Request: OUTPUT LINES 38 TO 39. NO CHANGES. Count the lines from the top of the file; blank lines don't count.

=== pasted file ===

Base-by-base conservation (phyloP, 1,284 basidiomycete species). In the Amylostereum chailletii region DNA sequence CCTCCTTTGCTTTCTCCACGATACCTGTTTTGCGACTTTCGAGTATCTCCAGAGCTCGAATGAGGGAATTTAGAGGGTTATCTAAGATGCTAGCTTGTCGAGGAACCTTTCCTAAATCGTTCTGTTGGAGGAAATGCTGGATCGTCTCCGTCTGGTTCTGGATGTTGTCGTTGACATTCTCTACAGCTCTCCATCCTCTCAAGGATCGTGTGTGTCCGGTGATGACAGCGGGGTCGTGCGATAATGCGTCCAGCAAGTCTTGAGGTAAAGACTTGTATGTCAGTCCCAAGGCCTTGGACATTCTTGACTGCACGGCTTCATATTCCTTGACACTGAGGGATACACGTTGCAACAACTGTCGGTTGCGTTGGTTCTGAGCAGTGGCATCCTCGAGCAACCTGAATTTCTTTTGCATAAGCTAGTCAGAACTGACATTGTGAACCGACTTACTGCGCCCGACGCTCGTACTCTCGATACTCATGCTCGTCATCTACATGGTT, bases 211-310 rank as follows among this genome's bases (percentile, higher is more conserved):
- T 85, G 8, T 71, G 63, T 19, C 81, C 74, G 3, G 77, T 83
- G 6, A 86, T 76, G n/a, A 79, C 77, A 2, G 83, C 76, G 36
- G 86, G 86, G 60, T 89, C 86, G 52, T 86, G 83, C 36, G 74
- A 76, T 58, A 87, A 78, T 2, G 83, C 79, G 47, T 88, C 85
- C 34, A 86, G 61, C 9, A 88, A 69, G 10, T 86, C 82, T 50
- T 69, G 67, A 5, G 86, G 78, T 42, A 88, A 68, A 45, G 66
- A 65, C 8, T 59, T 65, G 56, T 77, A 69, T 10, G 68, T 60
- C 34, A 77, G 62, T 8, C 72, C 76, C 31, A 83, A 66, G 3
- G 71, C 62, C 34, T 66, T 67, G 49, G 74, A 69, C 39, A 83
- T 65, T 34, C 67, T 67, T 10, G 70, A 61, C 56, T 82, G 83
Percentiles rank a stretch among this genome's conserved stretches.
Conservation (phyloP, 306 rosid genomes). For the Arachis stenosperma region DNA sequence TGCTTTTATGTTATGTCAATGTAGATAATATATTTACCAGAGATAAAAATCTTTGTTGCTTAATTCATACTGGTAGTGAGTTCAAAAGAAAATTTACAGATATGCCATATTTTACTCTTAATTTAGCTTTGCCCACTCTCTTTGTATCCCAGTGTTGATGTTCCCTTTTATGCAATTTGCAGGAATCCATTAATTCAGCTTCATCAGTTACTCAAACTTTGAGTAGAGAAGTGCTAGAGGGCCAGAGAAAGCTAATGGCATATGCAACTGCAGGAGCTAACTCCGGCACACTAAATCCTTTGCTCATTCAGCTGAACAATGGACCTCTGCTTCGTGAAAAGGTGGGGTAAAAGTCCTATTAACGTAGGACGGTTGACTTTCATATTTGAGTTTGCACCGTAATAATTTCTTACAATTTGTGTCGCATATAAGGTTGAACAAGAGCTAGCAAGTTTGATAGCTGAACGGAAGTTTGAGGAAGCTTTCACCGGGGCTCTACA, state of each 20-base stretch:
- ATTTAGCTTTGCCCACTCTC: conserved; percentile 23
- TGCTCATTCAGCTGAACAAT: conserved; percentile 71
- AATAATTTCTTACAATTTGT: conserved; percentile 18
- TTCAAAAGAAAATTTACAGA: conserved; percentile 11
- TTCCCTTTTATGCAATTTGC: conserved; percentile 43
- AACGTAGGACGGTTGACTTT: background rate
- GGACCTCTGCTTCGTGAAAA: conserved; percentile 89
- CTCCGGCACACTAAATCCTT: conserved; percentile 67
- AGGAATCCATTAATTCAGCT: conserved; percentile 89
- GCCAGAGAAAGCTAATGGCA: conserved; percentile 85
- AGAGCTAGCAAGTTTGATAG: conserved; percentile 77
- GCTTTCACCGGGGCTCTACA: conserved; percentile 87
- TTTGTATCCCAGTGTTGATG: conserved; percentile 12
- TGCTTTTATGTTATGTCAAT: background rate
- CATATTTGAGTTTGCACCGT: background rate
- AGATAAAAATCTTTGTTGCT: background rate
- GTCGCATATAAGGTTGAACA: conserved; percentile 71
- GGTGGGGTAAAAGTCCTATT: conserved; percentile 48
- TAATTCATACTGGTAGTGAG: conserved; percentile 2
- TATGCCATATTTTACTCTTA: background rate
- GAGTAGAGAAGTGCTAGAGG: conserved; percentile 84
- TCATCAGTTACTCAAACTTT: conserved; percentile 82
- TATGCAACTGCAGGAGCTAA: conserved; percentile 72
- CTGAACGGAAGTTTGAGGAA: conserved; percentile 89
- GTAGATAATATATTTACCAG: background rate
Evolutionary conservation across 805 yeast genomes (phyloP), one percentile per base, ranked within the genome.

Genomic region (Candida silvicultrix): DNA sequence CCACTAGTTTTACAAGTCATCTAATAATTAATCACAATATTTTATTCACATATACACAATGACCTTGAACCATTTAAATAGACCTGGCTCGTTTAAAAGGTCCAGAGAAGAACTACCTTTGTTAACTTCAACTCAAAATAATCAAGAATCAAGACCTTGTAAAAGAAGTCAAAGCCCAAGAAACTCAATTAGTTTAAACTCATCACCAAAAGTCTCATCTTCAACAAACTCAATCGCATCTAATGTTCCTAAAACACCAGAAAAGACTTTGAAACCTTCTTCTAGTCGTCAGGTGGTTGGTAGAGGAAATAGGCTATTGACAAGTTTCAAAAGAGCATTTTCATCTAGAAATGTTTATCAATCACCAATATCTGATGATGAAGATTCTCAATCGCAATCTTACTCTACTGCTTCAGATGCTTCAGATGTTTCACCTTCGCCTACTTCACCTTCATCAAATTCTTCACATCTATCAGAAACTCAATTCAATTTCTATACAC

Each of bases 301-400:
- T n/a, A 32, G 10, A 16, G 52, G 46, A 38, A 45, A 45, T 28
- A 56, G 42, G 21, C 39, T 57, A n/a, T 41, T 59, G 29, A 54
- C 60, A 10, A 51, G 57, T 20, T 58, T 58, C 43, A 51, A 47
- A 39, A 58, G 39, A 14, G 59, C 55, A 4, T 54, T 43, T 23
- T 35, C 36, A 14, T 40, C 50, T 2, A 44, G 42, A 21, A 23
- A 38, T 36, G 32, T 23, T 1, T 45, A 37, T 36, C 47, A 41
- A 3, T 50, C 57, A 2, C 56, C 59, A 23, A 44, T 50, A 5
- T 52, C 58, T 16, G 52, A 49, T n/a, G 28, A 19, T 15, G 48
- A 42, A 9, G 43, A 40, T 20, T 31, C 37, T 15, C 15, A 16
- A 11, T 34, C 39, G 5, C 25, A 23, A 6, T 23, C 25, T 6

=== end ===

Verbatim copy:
- GTAGATAATATATTTACCAG: background rate
Evolutionary conservation across 805 yeast genomes (phyloP), one percentile per base, ranked within the genome.